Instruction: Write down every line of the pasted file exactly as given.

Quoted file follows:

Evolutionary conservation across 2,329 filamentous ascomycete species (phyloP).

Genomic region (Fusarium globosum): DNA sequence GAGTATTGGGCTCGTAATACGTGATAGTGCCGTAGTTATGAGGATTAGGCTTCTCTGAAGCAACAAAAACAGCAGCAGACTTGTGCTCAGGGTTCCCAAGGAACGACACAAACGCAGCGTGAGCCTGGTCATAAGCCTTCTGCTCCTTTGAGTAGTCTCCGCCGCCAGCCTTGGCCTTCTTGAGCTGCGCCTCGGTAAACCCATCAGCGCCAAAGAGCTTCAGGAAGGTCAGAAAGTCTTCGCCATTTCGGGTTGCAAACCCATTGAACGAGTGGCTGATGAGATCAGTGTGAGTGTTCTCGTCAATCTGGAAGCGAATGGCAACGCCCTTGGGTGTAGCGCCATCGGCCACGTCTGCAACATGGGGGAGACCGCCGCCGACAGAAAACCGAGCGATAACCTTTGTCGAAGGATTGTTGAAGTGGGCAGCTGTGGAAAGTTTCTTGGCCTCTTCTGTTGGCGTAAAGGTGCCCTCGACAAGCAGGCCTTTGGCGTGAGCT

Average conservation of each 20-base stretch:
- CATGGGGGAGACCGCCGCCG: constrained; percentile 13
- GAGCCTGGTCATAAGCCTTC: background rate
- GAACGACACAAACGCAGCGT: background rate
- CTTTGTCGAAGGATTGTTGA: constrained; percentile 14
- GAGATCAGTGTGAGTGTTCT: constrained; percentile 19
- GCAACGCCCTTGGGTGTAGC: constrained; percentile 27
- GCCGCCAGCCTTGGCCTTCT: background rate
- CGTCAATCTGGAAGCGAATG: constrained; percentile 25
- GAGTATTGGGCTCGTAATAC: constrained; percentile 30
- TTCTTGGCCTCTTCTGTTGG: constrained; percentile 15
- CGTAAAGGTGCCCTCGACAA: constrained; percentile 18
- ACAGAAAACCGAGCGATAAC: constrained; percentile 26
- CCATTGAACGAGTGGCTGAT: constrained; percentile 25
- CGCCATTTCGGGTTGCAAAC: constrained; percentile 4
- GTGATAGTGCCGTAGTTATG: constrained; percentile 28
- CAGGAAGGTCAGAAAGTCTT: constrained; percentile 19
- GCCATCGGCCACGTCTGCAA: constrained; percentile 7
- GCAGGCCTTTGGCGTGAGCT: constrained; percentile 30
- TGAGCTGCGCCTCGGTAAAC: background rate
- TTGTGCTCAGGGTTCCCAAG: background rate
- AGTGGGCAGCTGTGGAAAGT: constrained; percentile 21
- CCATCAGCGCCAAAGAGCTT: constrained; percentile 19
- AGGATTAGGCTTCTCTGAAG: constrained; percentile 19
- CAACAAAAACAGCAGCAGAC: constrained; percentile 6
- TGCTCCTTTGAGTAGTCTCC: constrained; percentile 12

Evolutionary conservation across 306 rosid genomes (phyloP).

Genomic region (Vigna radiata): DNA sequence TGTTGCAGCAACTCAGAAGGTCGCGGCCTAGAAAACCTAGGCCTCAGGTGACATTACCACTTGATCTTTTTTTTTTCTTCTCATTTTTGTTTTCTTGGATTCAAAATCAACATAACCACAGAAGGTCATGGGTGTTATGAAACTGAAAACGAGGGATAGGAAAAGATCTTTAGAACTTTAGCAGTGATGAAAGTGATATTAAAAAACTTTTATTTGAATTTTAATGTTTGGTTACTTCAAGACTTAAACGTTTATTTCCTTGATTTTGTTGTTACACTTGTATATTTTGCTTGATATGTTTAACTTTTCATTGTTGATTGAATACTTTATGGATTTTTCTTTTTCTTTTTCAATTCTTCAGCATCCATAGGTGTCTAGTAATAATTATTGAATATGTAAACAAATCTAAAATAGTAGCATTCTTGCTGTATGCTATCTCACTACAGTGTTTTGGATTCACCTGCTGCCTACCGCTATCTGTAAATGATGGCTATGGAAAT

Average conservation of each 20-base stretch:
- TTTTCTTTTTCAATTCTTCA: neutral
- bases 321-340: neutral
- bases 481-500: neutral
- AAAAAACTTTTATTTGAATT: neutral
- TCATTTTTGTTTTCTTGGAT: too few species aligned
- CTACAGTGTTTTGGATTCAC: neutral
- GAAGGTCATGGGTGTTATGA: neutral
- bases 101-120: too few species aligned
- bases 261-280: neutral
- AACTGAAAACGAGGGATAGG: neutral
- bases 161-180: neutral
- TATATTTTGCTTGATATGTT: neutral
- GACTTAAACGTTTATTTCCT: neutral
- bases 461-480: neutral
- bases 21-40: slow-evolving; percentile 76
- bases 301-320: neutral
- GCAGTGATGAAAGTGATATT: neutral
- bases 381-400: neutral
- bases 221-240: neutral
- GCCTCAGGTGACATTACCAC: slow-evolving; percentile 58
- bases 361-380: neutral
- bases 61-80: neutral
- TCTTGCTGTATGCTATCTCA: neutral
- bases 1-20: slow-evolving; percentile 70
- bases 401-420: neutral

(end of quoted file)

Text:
Evolutionary conservation across 2,329 filamentous ascomycete species (phyloP).

Genomic region (Fusarium globosum): DNA sequence GAGTATTGGGCTCGTAATACGTGATAGTGCCGTAGTTATGAGGATTAGGCTTCTCTGAAGCAACAAAAACAGCAGCAGACTTGTGCTCAGGGTTCCCAAGGAACGACACAAACGCAGCGTGAGCCTGGTCATAAGCCTTCTGCTCCTTTGAGTAGTCTCCGCCGCCAGCCTTGGCCTTCTTGAGCTGCGCCTCGGTAAACCCATCAGCGCCAAAGAGCTTCAGGAAGGTCAGAAAGTCTTCGCCATTTCGGGTTGCAAACCCATTGAACGAGTGGCTGATGAGATCAGTGTGAGTGTTCTCGTCAATCTGGAAGCGAATGGCAACGCCCTTGGGTGTAGCGCCATCGGCCACGTCTGCAACATGGGGGAGACCGCCGCCGACAGAAAACCGAGCGATAACCTTTGTCGAAGGATTGTTGAAGTGGGCAGCTGTGGAAAGTTTCTTGGCCTCTTCTGTTGGCGTAAAGGTGCCCTCGACAAGCAGGCCTTTGGCGTGAGCT

Average conservation of each 20-base stretch:
- CATGGGGGAGACCGCCGCCG: constrained; percentile 13
- GAGCCTGGTCATAAGCCTTC: background rate
- GAACGACACAAACGCAGCGT: background rate
- CTTTGTCGAAGGATTGTTGA: constrained; percentile 14
- GAGATCAGTGTGAGTGTTCT: constrained; percentile 19
- GCAACGCCCTTGGGTGTAGC: constrained; percentile 27
- GCCGCCAGCCTTGGCCTTCT: background rate
- CGTCAATCTGGAAGCGAATG: constrained; percentile 25
- GAGTATTGGGCTCGTAATAC: constrained; percentile 30
- TTCTTGGCCTCTTCTGTTGG: constrained; percentile 15
- CGTAAAGGTGCCCTCGACAA: constrained; percentile 18
- ACAGAAAACCGAGCGATAAC: constrained; percentile 26
- CCATTGAACGAGTGGCTGAT: constrained; percentile 25
- CGCCATTTCGGGTTGCAAAC: constrained; percentile 4
- GTGATAGTGCCGTAGTTATG: constrained; percentile 28
- CAGGAAGGTCAGAAAGTCTT: constrained; percentile 19
- GCCATCGGCCACGTCTGCAA: constrained; percentile 7
- GCAGGCCTTTGGCGTGAGCT: constrained; percentile 30
- TGAGCTGCGCCTCGGTAAAC: background rate
- TTGTGCTCAGGGTTCCCAAG: background rate
- AGTGGGCAGCTGTGGAAAGT: constrained; percentile 21
- CCATCAGCGCCAAAGAGCTT: constrained; percentile 19
- AGGATTAGGCTTCTCTGAAG: constrained; percentile 19
- CAACAAAAACAGCAGCAGAC: constrained; percentile 6
- TGCTCCTTTGAGTAGTCTCC: constrained; percentile 12

Evolutionary conservation across 306 rosid genomes (phyloP).

Genomic region (Vigna radiata): DNA sequence TGTTGCAGCAACTCAGAAGGTCGCGGCCTAGAAAACCTAGGCCTCAGGTGACATTACCACTTGATCTTTTTTTTTTCTTCTCATTTTTGTTTTCTTGGATTCAAAATCAACATAACCACAGAAGGTCATGGGTGTTATGAAACTGAAAACGAGGGATAGGAAAAGATCTTTAGAACTTTAGCAGTGATGAAAGTGATATTAAAAAACTTTTATTTGAATTTTAATGTTTGGTTACTTCAAGACTTAAACGTTTATTTCCTTGATTTTGTTGTTACACTTGTATATTTTGCTTGATATGTTTAACTTTTCATTGTTGATTGAATACTTTATGGATTTTTCTTTTTCTTTTTCAATTCTTCAGCATCCATAGGTGTCTAGTAATAATTATTGAATATGTAAACAAATCTAAAATAGTAGCATTCTTGCTGTATGCTATCTCACTACAGTGTTTTGGATTCACCTGCTGCCTACCGCTATCTGTAAATGATGGCTATGGAAAT

Average conservation of each 20-base stretch:
- TTTTCTTTTTCAATTCTTCA: neutral
- bases 321-340: neutral
- bases 481-500: neutral
- AAAAAACTTTTATTTGAATT: neutral
- TCATTTTTGTTTTCTTGGAT: too few species aligned
- CTACAGTGTTTTGGATTCAC: neutral
- GAAGGTCATGGGTGTTATGA: neutral
- bases 101-120: too few species aligned
- bases 261-280: neutral
- AACTGAAAACGAGGGATAGG: neutral
- bases 161-180: neutral
- TATATTTTGCTTGATATGTT: neutral
- GACTTAAACGTTTATTTCCT: neutral
- bases 461-480: neutral
- bases 21-40: slow-evolving; percentile 76
- bases 301-320: neutral
- GCAGTGATGAAAGTGATATT: neutral
- bases 381-400: neutral
- bases 221-240: neutral
- GCCTCAGGTGACATTACCAC: slow-evolving; percentile 58
- bases 361-380: neutral
- bases 61-80: neutral
- TCTTGCTGTATGCTATCTCA: neutral
- bases 1-20: slow-evolving; percentile 70
- bases 401-420: neutral